Help with an insurance claim?

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Wednesday 26 May 2004 2.51pm
A while back I was having a delivery made by a timber yard and the lorry hit a wall of my property. This caused a bit of damage and some of the masonry has had to be repaired / replaced.

After speaking to a variety of people, the timber yard, the insurance people and now their loss adjustors I've now hit a brick wall! (Jimmy Tarbuck 1973).

The adjustor has offered a paltry sum that doesnt cover the cost of repairs and say the insurance company / timber yard have not yet confirmed if they accept liability but 'would be likely to do so if I accept the level of compensation that has been offered'.

Has anyone got any good advice on how to play this so I get enough of a payment to cover the cost of the remedial works?

Post edited (26 May 04 15:52)

Wednesday 26 May 2004 3.52pm
Although I don't have any advice to offer myself, I would say it's worth speaking to your home insurance people to get their advice. Don't ask them to pay out, just ask them how you should approach it. Sometimes, insurance companies include legal assistance within the cost of your cover, and that might help you along.

I had a car accident a few years back, and whilst it was the other party's fault, I frequently called my insurers to see what they would advise me to do to get a reasonable payout. They were very keen to help...probably keen to watch their competition pay out!
Wednesday 26 May 2004 3.59pm
Interesting approach - as I read the above, the timber yard's insurance company currently isn't accepting liability for the damage caused to your wall ?

I would suggest countering by noting the offer is substantially less than the cost of the repairs and is made without admission of liability, and asking for an explanation of the basis upon which liability is still resisted (and I'd do this in writing, and insist on a written response).

Are you able to demonstrate to the insurance company that the damage was caused by the timber yard delivery ? Do you have a witness ? Or is it the case that the delivery was made when you were out ?

If someone saw them damage the wall, I can't understand the basis upon which the timber company could seriously resist liability - unless they are arguing that there was insufficient space to effect a proper delivery (in which case they should have refused to make it) - and so your only argument with them should be about the amount of damages.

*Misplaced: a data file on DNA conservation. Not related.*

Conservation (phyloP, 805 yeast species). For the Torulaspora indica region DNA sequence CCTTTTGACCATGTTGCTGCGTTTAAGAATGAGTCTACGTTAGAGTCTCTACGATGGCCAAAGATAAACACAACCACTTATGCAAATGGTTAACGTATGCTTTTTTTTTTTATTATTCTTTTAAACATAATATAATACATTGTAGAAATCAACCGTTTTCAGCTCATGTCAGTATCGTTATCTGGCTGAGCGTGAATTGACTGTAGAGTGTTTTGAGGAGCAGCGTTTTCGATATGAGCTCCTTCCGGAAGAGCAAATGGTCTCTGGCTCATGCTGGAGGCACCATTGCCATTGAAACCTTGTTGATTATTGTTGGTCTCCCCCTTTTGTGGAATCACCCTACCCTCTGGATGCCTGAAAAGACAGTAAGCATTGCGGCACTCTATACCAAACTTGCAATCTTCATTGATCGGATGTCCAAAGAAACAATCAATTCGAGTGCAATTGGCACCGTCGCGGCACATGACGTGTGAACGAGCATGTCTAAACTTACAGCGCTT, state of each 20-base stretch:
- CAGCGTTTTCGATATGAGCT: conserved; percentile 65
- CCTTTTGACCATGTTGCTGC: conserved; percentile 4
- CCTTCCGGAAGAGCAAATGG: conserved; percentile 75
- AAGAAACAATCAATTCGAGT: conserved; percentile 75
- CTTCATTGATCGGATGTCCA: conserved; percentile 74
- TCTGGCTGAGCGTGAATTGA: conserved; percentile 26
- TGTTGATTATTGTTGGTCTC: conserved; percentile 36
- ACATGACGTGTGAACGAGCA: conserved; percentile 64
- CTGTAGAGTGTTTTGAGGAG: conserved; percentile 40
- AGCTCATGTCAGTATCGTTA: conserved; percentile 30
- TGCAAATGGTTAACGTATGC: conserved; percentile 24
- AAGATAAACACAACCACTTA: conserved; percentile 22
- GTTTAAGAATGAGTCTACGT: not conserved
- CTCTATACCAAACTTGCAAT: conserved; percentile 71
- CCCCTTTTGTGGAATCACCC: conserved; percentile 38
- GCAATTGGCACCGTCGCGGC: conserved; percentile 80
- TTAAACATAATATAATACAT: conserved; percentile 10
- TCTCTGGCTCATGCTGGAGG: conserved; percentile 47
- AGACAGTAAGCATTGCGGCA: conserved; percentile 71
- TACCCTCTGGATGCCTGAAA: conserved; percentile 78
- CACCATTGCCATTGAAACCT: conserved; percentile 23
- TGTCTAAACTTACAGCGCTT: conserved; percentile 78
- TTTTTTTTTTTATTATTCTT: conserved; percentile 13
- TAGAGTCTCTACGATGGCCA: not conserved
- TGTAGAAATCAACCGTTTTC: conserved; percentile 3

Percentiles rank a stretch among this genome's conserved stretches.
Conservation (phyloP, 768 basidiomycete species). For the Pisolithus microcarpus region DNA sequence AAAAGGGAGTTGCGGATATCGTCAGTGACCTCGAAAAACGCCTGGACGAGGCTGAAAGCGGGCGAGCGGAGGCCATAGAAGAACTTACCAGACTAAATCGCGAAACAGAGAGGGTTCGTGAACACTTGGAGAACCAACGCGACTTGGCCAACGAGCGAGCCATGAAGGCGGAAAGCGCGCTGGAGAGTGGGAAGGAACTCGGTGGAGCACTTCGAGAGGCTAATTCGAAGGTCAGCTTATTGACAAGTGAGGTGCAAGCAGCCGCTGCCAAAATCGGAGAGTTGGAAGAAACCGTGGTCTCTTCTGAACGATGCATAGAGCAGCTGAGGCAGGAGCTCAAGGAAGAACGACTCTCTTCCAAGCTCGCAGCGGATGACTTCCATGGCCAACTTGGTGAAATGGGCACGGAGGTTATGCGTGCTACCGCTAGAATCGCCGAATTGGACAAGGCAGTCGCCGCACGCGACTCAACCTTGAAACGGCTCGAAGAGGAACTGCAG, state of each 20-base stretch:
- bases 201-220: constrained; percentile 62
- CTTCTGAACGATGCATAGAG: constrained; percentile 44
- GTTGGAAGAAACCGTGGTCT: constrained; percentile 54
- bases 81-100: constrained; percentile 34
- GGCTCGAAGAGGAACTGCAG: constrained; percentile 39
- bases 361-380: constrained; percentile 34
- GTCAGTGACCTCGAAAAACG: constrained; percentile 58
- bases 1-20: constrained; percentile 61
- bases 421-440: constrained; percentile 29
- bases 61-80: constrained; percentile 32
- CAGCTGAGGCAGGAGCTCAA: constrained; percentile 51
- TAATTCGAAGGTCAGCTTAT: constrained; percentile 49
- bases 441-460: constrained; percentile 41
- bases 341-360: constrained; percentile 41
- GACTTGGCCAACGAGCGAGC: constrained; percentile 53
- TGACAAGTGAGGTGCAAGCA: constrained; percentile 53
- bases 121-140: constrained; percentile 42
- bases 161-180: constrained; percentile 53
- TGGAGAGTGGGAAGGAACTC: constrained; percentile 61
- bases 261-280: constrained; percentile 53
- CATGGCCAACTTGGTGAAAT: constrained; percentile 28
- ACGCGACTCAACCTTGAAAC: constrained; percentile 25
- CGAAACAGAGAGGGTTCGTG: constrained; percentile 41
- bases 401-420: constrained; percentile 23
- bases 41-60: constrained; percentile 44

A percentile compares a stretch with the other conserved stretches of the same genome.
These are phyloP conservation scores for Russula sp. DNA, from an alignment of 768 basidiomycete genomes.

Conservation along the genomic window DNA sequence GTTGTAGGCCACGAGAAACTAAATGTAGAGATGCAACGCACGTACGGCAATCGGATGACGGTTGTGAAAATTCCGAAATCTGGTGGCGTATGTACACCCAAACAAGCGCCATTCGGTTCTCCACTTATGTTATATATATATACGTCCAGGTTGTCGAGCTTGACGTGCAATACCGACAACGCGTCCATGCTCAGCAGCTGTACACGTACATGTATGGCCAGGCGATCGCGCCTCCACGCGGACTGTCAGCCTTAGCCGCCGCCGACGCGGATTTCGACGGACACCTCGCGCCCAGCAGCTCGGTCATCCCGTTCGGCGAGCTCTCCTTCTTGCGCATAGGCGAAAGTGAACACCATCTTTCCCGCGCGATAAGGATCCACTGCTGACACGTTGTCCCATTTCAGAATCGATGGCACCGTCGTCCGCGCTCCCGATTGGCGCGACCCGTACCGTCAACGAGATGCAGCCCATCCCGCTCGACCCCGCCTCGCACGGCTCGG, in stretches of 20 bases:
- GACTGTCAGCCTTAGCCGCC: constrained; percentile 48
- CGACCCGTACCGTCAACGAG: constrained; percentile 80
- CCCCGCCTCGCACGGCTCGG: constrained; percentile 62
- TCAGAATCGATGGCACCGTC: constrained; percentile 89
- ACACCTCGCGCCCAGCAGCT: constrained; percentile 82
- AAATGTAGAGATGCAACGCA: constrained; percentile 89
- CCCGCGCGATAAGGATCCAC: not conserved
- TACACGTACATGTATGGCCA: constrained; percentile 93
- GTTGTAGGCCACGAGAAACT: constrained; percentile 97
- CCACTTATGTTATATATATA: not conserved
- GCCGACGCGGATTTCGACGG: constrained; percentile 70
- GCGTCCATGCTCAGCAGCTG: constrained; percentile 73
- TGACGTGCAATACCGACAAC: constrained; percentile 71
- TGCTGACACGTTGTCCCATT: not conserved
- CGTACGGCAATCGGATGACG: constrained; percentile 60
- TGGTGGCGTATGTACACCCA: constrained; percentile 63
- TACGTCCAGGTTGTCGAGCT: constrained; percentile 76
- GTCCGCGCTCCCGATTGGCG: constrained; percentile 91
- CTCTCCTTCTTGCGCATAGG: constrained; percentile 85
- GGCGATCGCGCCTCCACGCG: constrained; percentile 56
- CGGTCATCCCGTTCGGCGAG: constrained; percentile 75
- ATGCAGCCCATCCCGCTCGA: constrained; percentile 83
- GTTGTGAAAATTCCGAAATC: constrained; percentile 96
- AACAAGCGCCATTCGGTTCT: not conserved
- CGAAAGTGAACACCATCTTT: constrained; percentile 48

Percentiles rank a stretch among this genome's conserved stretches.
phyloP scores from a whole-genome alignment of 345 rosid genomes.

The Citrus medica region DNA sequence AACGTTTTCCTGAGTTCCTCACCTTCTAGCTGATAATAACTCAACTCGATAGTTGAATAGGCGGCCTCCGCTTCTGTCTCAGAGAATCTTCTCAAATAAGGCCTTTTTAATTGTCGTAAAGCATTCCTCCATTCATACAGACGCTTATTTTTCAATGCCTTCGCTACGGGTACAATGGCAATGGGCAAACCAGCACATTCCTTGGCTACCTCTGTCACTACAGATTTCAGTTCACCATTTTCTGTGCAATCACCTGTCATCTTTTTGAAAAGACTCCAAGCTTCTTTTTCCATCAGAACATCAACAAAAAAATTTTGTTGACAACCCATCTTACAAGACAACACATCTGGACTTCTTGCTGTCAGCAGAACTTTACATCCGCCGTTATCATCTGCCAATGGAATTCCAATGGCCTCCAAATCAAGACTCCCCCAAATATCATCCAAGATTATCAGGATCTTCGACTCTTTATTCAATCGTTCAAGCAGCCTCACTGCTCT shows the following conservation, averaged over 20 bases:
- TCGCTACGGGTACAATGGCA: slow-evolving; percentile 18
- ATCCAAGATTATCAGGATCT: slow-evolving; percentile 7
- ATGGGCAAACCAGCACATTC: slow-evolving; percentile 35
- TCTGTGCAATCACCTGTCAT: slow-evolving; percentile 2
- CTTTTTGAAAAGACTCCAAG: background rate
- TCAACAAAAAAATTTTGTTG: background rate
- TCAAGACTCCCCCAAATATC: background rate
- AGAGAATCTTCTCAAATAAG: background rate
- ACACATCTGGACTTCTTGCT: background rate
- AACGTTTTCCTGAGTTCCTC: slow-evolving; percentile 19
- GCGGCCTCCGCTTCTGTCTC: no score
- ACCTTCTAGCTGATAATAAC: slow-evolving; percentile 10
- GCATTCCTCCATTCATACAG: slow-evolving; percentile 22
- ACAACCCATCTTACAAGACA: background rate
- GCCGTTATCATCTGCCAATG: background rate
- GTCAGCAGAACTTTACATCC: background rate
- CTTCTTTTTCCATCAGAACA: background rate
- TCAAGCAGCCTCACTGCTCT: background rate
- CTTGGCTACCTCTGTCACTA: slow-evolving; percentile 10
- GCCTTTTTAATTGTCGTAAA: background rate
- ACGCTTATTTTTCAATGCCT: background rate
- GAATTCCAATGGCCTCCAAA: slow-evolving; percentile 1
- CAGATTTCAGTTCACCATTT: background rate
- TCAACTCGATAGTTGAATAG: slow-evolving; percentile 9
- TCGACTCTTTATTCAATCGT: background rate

It sounds from what you have said above, that the adjustor is trying it on in the hope you will then claim on your home insurance - be very careful before you do this as by accepting settlement from the timber company you could be prevented from claiming on your home insurance, but there could be a valid reason why he feels that the company shouldn't be liable - however, he should explain this to you clearly.

Post edited (26 May 04 17:00)
Wednesday 26 May 2004 4.03pm
TC -
You could also try the Citizen's Advice Bureau. They're good at this kinda thing.
Wednesday 26 May 2004 4.17pm
Thanks all - lots of ideas to take up...

Wednesday 26 May 2004 9.39pm
I've had a couple of reasonably successful dealings with loss adusters. When talking to them it helps to remember that they are not particularly concerned with the rights or wrongs of the case, only how much they can reduce the payment out by the insurance company that employs them. ( and if you are dealing with a loss adjuster then the insurance company is expecting to pay out.) My technique has been to engage in long drawn out telephone calls full of bloody mindedness and refusals to negotiate. - on the basis that their time is money and they will not particularly want to waste it talking to you. Their favourite technique if they have nothing particular to argue about, is to draw things out, so that payment comes months after the event. After all, if the money is in their account it is gaining interest, so why give it away when with a letter every month or so to negotiate the costs they can keep the payout away. Counteract this strategy with frequent telephone calls, rather than letters, which can be ignored, and unless you are legally trained it is easy to slip up in protracted correspondence. If they had a good reason to not pay out on your claim they would have already told you. Don't weaken, and the wall will be paid for.

Rick Shaw (at home)

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